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Since becoming the minority party in the Assembly in 2011, the percentage of Democratic-authored bills that received a public hearing declined from 15.6% to 1.9% in the 2021-22 legislative session.
Republicans, when in the minority, saw 39% of their bills receive public hearings in the 2009-10 legislative session.
More than 70% of their bills have received hearings since taking over in the 2011-12 session.
As Wisconsin barrels toward the August primaries and the fall election, state Democrats are pointing out an imbalance in Madison.
In the Legislature, Republicans have had control of both chambers since the 2010 election — and could expand their advantage this fall due to even more favorable maps.
But that’s not the imbalance state Rep. Francesca Hong, D-Madison, had in mind when she tweeted this on May 18, 2022:
"In the Wisconsin State Assembly this session, more than 75% of GOP bills received a public hearing. Meanwhile, the GOP allowed less than 2% of Democratic bills to have a hearing."
Is she right?
Hong’s staff said the claim, and others she made in the series of tweets, came from two memos issued by the Wisconsin Legislative Reference Bureau that looked at statistics on bills given hearings in the state Assembly.
Jillian Slaight, managing legislative analyst for the Legislative Reference Bureau, told us similar memos have not been compiled for the state Senate.
The memos, issued May 9, 2022, track data from 2009 to 2022. In the 2021-22 legislative session, Republicans gave 76.5% of their party’s bills public hearings. Meanwhile, just 1.9% of bills authored by Democrats received public hearings.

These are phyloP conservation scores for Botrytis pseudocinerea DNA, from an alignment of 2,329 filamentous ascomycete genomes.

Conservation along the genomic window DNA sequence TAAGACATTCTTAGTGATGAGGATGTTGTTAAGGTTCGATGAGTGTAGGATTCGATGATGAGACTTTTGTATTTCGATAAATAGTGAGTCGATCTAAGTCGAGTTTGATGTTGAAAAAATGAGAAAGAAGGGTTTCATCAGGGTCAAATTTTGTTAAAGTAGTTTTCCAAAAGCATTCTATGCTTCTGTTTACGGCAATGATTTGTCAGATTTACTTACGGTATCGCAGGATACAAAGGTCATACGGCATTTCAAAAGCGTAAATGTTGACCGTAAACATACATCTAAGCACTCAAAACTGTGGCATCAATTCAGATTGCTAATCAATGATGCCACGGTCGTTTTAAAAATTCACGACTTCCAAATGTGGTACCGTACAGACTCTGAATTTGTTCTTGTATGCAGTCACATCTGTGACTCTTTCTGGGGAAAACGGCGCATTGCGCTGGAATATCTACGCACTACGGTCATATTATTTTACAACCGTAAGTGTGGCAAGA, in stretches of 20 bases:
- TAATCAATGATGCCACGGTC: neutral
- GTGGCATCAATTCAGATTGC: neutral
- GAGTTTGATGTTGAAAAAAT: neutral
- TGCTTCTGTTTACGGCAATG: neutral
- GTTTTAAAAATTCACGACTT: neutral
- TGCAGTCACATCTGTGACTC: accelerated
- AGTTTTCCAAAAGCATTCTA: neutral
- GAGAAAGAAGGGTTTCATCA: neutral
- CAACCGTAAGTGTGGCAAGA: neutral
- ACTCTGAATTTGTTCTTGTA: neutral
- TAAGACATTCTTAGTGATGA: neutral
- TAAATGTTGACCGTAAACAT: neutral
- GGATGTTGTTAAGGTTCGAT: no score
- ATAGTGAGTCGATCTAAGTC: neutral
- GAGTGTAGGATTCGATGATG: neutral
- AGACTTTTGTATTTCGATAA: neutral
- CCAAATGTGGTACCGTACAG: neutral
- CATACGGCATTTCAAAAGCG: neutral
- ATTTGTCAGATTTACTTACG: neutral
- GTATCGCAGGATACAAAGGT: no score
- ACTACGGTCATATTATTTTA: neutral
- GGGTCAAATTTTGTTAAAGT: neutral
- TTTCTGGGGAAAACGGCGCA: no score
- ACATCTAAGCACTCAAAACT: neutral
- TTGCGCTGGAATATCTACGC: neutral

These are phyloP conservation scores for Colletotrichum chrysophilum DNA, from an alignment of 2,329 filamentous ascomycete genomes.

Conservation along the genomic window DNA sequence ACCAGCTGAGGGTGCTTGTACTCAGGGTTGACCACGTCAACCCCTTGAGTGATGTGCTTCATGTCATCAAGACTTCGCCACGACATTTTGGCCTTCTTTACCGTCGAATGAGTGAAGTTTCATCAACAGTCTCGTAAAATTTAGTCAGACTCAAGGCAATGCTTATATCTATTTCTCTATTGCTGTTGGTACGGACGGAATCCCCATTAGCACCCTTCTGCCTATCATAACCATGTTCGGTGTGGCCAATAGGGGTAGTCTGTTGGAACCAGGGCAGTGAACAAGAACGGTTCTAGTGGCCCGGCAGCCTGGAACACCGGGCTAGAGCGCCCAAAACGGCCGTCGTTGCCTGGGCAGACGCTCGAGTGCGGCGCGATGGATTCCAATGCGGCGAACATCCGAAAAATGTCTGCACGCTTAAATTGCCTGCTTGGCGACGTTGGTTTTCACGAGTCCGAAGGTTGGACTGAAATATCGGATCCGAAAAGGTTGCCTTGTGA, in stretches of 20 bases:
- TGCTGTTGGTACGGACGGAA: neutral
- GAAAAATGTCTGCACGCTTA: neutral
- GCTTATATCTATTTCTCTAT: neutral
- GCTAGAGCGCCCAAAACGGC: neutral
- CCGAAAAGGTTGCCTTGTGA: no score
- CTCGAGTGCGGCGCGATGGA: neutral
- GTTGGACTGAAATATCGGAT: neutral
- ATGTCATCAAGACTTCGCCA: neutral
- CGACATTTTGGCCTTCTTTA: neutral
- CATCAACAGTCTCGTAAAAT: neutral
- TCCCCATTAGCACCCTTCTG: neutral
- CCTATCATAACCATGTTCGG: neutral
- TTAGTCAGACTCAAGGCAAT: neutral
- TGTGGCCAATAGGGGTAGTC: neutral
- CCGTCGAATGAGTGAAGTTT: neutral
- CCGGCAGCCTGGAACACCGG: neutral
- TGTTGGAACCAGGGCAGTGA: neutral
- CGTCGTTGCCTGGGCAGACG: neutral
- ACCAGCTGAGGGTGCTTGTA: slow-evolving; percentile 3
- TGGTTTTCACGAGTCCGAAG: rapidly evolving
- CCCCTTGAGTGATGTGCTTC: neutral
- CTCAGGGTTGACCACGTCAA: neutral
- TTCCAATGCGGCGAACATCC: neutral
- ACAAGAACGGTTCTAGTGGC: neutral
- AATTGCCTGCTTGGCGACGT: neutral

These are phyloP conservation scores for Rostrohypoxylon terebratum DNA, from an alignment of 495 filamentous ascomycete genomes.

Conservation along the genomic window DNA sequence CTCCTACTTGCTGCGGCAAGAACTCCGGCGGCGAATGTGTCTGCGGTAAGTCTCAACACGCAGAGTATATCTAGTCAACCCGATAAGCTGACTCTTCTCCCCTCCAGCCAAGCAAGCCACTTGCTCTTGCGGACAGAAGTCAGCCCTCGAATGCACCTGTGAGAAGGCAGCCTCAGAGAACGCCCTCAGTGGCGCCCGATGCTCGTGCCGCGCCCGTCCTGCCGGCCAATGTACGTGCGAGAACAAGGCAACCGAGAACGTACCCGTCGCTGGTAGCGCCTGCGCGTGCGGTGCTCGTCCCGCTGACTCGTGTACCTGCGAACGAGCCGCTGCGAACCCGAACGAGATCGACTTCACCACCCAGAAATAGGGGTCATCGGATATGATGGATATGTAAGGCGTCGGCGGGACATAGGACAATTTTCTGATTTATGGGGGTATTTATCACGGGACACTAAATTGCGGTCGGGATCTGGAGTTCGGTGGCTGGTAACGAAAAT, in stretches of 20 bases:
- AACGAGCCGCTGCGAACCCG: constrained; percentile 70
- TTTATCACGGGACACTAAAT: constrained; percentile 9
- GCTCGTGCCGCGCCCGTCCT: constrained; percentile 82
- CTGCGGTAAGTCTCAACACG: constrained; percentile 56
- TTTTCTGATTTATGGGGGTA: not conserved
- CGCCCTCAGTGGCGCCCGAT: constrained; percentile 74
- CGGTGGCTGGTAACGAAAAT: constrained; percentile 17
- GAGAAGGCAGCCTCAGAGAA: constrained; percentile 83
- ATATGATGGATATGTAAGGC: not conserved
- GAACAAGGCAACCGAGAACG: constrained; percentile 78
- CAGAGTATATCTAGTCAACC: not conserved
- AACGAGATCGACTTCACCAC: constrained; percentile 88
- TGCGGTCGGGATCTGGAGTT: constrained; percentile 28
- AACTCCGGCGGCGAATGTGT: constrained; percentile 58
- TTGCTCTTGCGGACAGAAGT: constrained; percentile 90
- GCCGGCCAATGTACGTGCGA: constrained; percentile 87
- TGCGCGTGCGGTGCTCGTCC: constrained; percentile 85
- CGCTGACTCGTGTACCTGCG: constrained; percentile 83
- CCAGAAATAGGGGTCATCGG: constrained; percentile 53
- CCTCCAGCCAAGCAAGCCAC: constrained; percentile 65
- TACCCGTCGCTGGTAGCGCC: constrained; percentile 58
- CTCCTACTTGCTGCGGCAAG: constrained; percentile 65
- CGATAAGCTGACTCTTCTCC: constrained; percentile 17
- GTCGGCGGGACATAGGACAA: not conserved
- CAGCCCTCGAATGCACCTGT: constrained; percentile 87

So, Hong cited the numbers correctly in her tweet.
If the gap seems especially imbalanced, that’s because it’s a far cry from just over a decade ago.
Democrats last controlled the Assembly in the 2009-10 session. In that session, 80.1% of Democratic-sponsored bills received public hearings, but 39% percent of Republican bills also had hearings.
Control of the Assembly flipped in 2010, and with the election of Gov. Scott Walker, the GOP had full control of state government — so there was little functional need for bipartisanship to move matters forward. In the years that followed, the percentage of bills authored by Democrats that received public hearings cratered.
In the 2011-12 and 2013-14 sessions, for instance, about 15% of Democratic-authored bills received a hearing. As noted, it was less than 2% in the current session.
To give a sense of scale on the number of bills handled by the Legislature, the volume of bills introduced in a given session, by both chambers, from 2009 to 2020 ranged from 1,325 to 1,970, according to the most recent Wisconsin Blue Book,
Hong claimed that in the current legislative session "more than 75% of GOP bills received a public hearing. Meanwhile, the GOP allowed less than 2% of Democratic bills to have a hearing."
Statistics compiled by the nonpartisan Legislative Reference Bureau show she is correct, with a steep decline occurring since Republicans took over after the 2010 election. In the previous session, when Democrats had control, some 39% of Republican-sponsored bills got a hearing.
We rate this claim True.
Email with Jillian Slaight, Legislative Reference Bureau managing legislative analyst, June 29, 2022
Legislative Reference Bureau, 2021-22 Wisconsin Blue Book, accessed July 1, 2022
Legislative Reference Bureau, memorandum on assembly legislative session statistics, 2009-22 for minority party, accessed June 29, 2022
Legislative Reference Bureau, memorandum on assembly legislative session statistics, 2009-22 for majority party, accessed June 29, 2022
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